The story of the gardens continues in features throughout the room, including sculptural vines on the walls, natural oak wood throughout, and carpet and upholstery in shades of green. The columns and lights surrounding the room represent the twelve tribes of Israel and their story in the Old Testament and the apostles who are pillars of the New Testament.
The baptismal font is patterned after the 17th century font in St. Andrew’s Church in Epworth, England, where John and Charles Wesley, the founders of Methodism were baptized. The water bubbles up, a reminder of the living water Christ offers us. Our font is not on the chancel, but on the floor among the congregation, a reminder that in baptism we formally become a part of the family of God.
The altar is curved, a reminder of the formal dining tables of the first century, called a triclinium, and likely the kind of table where Jesus sat during the Last Supper (though his table would have been much lower). The top is bronze, like the altar in Moses’ tabernacle and later Solomon’s temple. This altar reminds us that Christ offered himself as a sacrifice for the world. The three columns that support the table remind us of the Father, Son and Holy Spirit.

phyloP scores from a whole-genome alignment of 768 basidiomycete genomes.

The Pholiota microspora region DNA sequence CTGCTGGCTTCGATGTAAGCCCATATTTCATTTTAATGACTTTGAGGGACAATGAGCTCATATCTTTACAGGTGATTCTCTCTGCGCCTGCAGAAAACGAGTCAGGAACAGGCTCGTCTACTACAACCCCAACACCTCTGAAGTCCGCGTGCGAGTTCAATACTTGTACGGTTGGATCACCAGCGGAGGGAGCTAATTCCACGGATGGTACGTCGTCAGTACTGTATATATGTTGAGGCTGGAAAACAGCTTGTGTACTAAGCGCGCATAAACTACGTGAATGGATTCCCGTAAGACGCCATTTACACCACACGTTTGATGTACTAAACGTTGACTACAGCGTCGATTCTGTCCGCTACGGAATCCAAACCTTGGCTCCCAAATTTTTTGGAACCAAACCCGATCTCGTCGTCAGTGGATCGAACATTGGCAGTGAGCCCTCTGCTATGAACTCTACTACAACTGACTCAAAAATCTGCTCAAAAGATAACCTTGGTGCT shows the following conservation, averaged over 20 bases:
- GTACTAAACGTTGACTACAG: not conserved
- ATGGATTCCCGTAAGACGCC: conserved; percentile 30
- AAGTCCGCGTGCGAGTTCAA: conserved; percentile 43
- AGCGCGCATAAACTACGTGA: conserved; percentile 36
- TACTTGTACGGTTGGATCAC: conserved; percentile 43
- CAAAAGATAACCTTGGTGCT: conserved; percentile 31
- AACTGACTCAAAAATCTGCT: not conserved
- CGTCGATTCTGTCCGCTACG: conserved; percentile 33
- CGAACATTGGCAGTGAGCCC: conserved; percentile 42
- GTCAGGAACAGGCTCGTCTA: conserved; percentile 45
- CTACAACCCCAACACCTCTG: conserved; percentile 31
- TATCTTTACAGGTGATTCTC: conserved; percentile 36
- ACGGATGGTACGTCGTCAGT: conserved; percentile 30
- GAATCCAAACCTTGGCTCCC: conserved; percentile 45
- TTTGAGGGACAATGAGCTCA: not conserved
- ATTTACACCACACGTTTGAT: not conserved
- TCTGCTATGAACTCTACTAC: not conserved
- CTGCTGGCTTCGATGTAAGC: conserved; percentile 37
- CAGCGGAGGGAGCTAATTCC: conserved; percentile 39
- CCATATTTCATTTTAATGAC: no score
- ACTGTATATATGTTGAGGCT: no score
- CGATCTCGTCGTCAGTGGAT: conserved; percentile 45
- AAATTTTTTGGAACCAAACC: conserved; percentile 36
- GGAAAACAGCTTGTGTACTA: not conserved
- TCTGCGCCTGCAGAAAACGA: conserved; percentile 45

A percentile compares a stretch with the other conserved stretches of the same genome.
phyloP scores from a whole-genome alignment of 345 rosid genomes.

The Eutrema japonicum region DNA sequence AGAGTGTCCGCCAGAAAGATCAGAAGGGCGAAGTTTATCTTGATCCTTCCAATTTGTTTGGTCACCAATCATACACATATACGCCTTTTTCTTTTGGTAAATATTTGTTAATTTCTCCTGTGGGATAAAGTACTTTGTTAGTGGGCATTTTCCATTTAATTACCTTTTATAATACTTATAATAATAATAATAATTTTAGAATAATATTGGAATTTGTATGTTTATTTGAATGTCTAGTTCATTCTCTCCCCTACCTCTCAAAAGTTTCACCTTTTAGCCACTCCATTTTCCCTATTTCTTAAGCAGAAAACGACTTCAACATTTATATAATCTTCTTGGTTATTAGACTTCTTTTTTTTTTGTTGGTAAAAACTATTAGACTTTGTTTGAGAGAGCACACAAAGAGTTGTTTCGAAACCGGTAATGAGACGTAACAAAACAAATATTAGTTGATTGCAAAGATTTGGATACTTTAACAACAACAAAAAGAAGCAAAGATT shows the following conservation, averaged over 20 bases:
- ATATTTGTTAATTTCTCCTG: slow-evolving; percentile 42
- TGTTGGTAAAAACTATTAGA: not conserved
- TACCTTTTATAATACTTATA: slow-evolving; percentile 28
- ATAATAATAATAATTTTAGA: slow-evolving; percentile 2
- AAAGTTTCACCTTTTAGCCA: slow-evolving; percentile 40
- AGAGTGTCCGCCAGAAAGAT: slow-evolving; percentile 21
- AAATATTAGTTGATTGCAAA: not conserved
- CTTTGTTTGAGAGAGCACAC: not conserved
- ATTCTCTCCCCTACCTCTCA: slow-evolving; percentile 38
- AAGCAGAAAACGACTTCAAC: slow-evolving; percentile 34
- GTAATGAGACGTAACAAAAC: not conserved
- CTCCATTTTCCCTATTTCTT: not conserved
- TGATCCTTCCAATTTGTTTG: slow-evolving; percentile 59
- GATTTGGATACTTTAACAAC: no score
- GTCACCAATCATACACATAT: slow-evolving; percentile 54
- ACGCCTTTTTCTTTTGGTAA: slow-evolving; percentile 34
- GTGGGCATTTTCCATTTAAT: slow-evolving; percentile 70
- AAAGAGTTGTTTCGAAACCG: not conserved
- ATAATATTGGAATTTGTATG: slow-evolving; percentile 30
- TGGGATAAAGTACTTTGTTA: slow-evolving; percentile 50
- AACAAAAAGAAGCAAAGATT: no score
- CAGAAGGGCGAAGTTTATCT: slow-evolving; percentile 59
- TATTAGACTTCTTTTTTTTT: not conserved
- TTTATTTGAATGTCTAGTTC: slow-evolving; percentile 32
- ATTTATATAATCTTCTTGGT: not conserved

The metal panels of the balcony railings are etched with flames. The flame used in the United Methodist logo is a sign of the Holy Spirit’s presence and the Day of Pentecost. Acts 2 tells us the Spirit descended upon the first disciples in the form of flames of fire as they prayed in the Upper Room. Our hope is that in the sanctuary, the Spirit descends upon all who gather for prayer and worship.
Stone Water Feature
Three stone water features at sanctuary entrances are meant to be touched. Water is an important element in Scripture with many stories and references. Each time we enter and leave the Sanctuary the water reminds us of our baptism, and Jesus’ words promising living water for our souls.